Meg Mulhearn Bends Strings, Time, and Space on "Void I/Gathering"
The U.S. Christmas violinist's new drone ensemble brings together multiple musicians in pursuit of experimental bliss
Meg Mulhearn is probably most familiar to our readers of as the violinist who gave North Carolina psych metal project U.S. Christmas so much of its cosmic soul, or perhaps as the sole sonic wizard behind Divine Circles' Appalachian dream loops. She's an undoubtedly prolific, genre-agnostic musician in her own right, but put Mulhearn in a room with any number of other musicians, and—as her newest endeavor, the Void Ensemble, shows—magic happens. The project's first two songs hang heavy with fuzz and distortion, looping in and around themselves like a basket of tiny, furry snakes; "Void I" and "Gathering" are both calm, hypnotic, and more than a little ecstatic, percolating sleepily within the black velvet atmosphere.
The Void Ensemble brings together a vast variety of musicians from across the United States. "Void I" includes the contributions of Matthew Azevedo (guitar), Elisa Faires (voices, effects), Josh Holt (guitar), Charles Howes (synth), Patrick Kukucka (arranger, bandoneon), Dash Lewis (voices, effects), David Lynch (arranger, synth), Kimathi Moore (field recordings, samples), and Mulhearn on violin, while "Gathering" was written by Meg Mulhearn in collaboration with choreographer and dancer Sara Baird for Baird's dance piece, "Godai" and recorded live during the performance. The whole project was supported supported by the N.C. Arts Council, and came to fruition after many months of collaboration.
As Meg Mulhearn told Noisey, "One of the many concepts we explored in 'Gathering' was the 'the void,' and I wanted to explore this further. For this project, it made sense to work together with a group of musicians that I felt shared a similar approach.I provided some minimal guidelines, and based the piece around a gradual transition between the beginning and ending drones from "Gathering," and then Dave Lynch and I used their recordings to put the piece together. The other musicians composed their pieces largely in a vacuum, so I was really excited to see what they would make. In the end, I think we had 43 tracks to work with, so there was a lot of material, but the arrangement and mixing process felt very straightforward once we started really listening."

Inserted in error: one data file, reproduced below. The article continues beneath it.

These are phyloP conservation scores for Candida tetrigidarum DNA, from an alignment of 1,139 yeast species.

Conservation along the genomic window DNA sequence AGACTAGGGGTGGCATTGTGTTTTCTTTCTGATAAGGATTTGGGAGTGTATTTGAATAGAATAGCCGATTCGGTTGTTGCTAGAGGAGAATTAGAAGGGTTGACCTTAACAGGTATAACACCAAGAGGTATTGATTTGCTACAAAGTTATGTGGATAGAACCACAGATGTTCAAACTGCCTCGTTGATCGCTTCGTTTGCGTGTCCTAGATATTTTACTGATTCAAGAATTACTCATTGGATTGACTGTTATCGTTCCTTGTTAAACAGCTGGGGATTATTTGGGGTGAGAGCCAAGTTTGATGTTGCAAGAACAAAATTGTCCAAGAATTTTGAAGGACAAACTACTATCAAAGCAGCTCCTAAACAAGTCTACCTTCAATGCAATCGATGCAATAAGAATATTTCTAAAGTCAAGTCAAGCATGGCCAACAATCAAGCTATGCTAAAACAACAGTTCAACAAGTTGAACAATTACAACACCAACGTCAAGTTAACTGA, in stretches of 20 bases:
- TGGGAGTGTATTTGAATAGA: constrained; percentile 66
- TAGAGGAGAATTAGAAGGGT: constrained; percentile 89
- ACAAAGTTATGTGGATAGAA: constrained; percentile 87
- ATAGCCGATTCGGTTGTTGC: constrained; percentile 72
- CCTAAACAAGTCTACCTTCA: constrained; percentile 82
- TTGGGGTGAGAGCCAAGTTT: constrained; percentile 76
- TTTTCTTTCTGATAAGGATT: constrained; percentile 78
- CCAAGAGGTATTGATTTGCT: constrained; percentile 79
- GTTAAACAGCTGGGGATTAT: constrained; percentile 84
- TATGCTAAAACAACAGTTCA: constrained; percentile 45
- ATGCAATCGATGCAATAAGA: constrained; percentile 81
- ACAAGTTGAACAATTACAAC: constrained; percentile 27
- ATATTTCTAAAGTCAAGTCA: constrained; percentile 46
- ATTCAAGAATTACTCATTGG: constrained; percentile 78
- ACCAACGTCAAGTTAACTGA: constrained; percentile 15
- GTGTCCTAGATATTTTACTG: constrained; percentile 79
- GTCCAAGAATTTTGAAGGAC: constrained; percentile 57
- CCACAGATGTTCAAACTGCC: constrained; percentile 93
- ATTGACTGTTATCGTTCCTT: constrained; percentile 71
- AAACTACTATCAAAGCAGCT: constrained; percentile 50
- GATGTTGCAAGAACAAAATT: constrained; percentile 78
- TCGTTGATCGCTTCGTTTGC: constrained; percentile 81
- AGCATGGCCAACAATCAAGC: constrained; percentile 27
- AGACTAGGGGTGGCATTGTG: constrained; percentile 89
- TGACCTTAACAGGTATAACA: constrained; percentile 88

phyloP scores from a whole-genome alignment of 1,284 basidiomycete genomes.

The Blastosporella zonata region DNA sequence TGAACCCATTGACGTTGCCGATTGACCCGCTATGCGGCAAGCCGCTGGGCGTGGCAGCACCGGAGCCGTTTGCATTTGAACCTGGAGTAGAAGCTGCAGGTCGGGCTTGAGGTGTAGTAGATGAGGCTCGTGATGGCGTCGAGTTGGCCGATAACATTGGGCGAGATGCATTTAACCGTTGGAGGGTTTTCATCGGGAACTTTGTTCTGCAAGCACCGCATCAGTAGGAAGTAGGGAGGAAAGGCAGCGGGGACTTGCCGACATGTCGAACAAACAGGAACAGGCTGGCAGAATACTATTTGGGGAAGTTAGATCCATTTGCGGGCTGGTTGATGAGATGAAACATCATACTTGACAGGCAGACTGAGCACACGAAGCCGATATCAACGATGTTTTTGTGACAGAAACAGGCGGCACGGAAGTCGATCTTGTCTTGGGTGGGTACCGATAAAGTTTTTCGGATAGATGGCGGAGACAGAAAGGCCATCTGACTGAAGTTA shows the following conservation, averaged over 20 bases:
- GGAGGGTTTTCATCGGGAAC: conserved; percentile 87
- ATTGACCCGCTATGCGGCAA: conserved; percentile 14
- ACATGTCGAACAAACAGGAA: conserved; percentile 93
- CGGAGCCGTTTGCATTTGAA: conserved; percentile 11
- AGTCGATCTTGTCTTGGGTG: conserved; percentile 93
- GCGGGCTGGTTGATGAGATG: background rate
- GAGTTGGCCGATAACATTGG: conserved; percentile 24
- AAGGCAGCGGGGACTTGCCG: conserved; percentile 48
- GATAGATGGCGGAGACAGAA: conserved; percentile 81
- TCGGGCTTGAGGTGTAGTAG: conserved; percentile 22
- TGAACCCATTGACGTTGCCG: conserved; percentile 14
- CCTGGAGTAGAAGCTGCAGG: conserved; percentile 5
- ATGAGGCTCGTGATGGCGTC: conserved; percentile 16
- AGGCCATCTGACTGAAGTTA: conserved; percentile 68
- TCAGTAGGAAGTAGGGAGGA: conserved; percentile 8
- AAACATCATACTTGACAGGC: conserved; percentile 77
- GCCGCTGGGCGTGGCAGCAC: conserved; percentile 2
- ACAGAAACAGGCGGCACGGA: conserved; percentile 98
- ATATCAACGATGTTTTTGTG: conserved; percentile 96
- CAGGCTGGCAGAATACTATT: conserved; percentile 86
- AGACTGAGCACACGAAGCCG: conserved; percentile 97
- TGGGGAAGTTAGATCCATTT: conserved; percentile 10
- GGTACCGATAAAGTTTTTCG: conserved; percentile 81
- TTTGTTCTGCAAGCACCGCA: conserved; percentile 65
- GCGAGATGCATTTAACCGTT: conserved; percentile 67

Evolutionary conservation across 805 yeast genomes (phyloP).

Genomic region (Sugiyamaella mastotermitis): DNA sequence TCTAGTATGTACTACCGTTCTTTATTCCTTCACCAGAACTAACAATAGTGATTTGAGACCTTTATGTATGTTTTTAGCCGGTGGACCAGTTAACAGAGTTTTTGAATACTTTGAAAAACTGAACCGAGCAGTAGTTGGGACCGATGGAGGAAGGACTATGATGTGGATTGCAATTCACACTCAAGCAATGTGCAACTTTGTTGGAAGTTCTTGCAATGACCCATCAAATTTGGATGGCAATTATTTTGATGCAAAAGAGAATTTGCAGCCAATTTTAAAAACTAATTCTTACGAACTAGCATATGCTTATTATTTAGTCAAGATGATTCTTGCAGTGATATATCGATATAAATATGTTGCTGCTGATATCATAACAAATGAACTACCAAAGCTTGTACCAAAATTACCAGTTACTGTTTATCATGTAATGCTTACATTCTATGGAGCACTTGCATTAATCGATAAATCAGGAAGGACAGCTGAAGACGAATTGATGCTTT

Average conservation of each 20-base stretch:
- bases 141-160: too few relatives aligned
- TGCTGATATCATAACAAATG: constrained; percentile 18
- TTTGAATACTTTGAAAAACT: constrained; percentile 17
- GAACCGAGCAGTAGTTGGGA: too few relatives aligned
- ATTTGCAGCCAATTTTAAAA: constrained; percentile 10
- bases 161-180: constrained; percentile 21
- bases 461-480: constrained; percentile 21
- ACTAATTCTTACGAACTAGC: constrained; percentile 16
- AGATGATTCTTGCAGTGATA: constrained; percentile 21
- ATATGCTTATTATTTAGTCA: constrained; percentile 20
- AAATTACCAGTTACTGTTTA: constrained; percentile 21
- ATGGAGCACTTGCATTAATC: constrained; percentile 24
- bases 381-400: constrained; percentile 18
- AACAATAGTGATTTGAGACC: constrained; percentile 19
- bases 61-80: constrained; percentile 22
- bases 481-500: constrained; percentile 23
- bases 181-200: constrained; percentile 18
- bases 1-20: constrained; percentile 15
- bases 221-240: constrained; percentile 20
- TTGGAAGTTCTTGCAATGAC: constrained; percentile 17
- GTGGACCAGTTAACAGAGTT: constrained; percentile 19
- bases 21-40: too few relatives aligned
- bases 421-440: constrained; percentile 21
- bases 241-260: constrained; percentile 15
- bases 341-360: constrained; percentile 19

"The plan for the future is to have each member of Void Ensemble compose a solo piece and ensemble piece, like this first record, so we hopefully have at least 9 albums and more than a decade's worth of collaboration as an ensemble ahead of us. It's the beginning of a very long term project."
Listen below, and order the album from Sequel here.
Kim Kelly is staring into the void on Twitter.